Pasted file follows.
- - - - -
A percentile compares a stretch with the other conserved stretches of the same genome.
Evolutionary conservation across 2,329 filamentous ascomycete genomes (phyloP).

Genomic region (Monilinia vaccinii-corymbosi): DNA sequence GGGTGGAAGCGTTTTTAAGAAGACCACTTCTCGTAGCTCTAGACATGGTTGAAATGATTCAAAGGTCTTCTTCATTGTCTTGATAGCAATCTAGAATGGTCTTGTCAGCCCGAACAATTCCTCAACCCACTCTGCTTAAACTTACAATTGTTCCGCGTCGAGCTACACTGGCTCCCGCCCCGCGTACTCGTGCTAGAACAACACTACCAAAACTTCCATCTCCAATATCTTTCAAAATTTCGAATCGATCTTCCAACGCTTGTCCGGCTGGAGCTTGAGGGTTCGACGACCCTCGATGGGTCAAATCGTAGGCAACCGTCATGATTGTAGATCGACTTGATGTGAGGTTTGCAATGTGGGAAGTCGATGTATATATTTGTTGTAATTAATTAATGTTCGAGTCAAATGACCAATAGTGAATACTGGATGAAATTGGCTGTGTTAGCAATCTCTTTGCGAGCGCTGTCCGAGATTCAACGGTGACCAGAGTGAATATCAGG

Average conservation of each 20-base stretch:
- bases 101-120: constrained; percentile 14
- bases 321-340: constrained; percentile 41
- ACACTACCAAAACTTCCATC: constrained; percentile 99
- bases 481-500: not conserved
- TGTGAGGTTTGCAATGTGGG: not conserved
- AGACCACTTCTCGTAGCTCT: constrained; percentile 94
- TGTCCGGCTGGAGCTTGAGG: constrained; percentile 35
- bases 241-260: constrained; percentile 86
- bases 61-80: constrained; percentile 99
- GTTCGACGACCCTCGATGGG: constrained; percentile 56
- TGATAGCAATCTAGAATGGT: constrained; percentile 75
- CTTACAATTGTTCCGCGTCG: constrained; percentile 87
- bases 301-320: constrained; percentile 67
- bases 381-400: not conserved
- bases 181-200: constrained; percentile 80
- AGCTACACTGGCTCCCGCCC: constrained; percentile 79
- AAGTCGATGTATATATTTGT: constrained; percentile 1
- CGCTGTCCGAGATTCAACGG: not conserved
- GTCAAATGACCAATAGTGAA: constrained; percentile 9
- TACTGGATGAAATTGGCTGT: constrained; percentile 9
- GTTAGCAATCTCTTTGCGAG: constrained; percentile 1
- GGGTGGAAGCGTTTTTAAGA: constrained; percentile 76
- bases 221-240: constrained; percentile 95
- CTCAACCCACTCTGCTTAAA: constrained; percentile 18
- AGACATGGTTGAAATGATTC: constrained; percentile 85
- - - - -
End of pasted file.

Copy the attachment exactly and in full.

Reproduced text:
A percentile compares a stretch with the other conserved stretches of the same genome.
Evolutionary conservation across 2,329 filamentous ascomycete genomes (phyloP).

Genomic region (Monilinia vaccinii-corymbosi): DNA sequence GGGTGGAAGCGTTTTTAAGAAGACCACTTCTCGTAGCTCTAGACATGGTTGAAATGATTCAAAGGTCTTCTTCATTGTCTTGATAGCAATCTAGAATGGTCTTGTCAGCCCGAACAATTCCTCAACCCACTCTGCTTAAACTTACAATTGTTCCGCGTCGAGCTACACTGGCTCCCGCCCCGCGTACTCGTGCTAGAACAACACTACCAAAACTTCCATCTCCAATATCTTTCAAAATTTCGAATCGATCTTCCAACGCTTGTCCGGCTGGAGCTTGAGGGTTCGACGACCCTCGATGGGTCAAATCGTAGGCAACCGTCATGATTGTAGATCGACTTGATGTGAGGTTTGCAATGTGGGAAGTCGATGTATATATTTGTTGTAATTAATTAATGTTCGAGTCAAATGACCAATAGTGAATACTGGATGAAATTGGCTGTGTTAGCAATCTCTTTGCGAGCGCTGTCCGAGATTCAACGGTGACCAGAGTGAATATCAGG

Average conservation of each 20-base stretch:
- bases 101-120: constrained; percentile 14
- bases 321-340: constrained; percentile 41
- ACACTACCAAAACTTCCATC: constrained; percentile 99
- bases 481-500: not conserved
- TGTGAGGTTTGCAATGTGGG: not conserved
- AGACCACTTCTCGTAGCTCT: constrained; percentile 94
- TGTCCGGCTGGAGCTTGAGG: constrained; percentile 35
- bases 241-260: constrained; percentile 86
- bases 61-80: constrained; percentile 99
- GTTCGACGACCCTCGATGGG: constrained; percentile 56
- TGATAGCAATCTAGAATGGT: constrained; percentile 75
- CTTACAATTGTTCCGCGTCG: constrained; percentile 87
- bases 301-320: constrained; percentile 67
- bases 381-400: not conserved
- bases 181-200: constrained; percentile 80
- AGCTACACTGGCTCCCGCCC: constrained; percentile 79
- AAGTCGATGTATATATTTGT: constrained; percentile 1
- CGCTGTCCGAGATTCAACGG: not conserved
- GTCAAATGACCAATAGTGAA: constrained; percentile 9
- TACTGGATGAAATTGGCTGT: constrained; percentile 9
- GTTAGCAATCTCTTTGCGAG: constrained; percentile 1
- GGGTGGAAGCGTTTTTAAGA: constrained; percentile 76
- bases 221-240: constrained; percentile 95
- CTCAACCCACTCTGCTTAAA: constrained; percentile 18
- AGACATGGTTGAAATGATTC: constrained; percentile 85